“This is new territory. IT departments have generally focused on providing solutions for their own organisation"

— David Grigsby, Business Development, LiquidLogic

One suggestion is for these agency systems to have interfacing windows on the world that allow data sharing. But this is limited and inflexible. Again take SAP as an example; if every agency took this approach they would all have to develop the SAP assessments and functionality in their own systems (multiple costs); they would all have to send and receive entire assessments to an agreed shared middleware layer (very significant integration task and cost), and if the SAP process or assessment changed it would have to be changed in multiple systems and all of the interfaces would have to be amended (more cost and delay).

Furthermore, this can only give shared data; it does not deliver shared workflow and process management. It is no wonder that this has not been implemented anywhere, but with all the potential service costs and ongoing maintenance involved it is also no wonder that some companies encourage this approach.

Share and share alike

A more practical strategy for multi-agency IT is to have one shared system in which the multi agency functionality lies. This system is able to define which agency can see or do what. It can also interface with existing systems, but it massively reduces the amount of integration required as the bulk of the data and functionality can remain in the shared system with just key pieces of data going back to the existing core systems in order to eliminate double entry and keep any statistical returns complete. ‘Hot Key’ linking can allow a user to navigate easily between client records in their core system straight to a client record in the multi agency system. This is an approach that has been specified and implemented with a number of social services and health sites and is working very well.

So back to the initial point. What is the difficulty with achieving such multi agency implementations? It moves away from the model where IT departments manage only their own system, to one where they also participate in the management of a shared system. It needs an unprecedented degree of co-operation and inter-agency working and aligning of budgets and aspirations. In short, it is a new business model that requires a system that is shared across agencies, that they have joint ownership and responsibility for, which they must procure together.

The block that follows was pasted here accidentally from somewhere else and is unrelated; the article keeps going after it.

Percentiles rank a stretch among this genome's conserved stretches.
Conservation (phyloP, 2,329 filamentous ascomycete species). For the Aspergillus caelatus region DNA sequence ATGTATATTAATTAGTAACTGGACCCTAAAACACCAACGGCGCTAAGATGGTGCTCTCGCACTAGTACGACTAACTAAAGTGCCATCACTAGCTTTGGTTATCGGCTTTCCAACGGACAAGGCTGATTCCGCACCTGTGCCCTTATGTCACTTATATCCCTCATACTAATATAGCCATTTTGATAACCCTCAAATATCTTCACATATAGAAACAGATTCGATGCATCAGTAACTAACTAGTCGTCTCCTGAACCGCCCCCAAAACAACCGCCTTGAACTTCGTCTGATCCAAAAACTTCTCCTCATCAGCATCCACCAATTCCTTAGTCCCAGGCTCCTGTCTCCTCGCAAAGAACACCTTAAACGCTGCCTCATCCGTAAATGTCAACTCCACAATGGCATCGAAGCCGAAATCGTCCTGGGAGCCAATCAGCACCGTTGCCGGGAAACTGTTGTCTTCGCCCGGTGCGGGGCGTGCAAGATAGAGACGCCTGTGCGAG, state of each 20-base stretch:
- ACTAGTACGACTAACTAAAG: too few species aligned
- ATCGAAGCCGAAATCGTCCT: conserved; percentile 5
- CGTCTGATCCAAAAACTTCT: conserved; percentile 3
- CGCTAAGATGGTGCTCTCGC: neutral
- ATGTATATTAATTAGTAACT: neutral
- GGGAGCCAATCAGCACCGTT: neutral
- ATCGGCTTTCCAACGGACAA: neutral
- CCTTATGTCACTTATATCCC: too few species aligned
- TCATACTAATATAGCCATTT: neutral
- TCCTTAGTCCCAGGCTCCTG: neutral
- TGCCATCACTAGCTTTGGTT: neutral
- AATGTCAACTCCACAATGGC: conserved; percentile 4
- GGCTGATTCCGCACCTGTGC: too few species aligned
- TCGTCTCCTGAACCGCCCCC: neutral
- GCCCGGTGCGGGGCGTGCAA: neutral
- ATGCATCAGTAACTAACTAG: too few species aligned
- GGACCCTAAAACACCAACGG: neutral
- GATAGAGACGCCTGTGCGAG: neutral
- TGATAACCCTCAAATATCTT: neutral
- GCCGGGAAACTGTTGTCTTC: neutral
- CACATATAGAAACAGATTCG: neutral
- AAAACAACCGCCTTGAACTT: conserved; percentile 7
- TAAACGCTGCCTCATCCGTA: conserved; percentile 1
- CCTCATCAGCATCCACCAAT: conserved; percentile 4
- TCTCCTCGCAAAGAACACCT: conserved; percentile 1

Equality for agencies involved

To make things harder, the government initiatives driving this agenda do not wield the carrot and stick equally to all the participating agencies. If we take ISA as an example, social services and education are taking it very seriously, partly because they anticipate inspectors auditing their progress; but in many areas it has proved difficult to get genuine engagement from other agencies such as health, or the police, or youth offending, and yet the participation of such partners is vital if the policy is to work as intended. So if a joined-up service is required it would help if there were joined up priorities and incentives.

But despite these challenges there is a technical approach that works and is affordable. Multi-agency IT is the lynchpin to multi agency working and it can be done, providing there is the will to do so.

David Grigsby
Business Development, Liquidlogic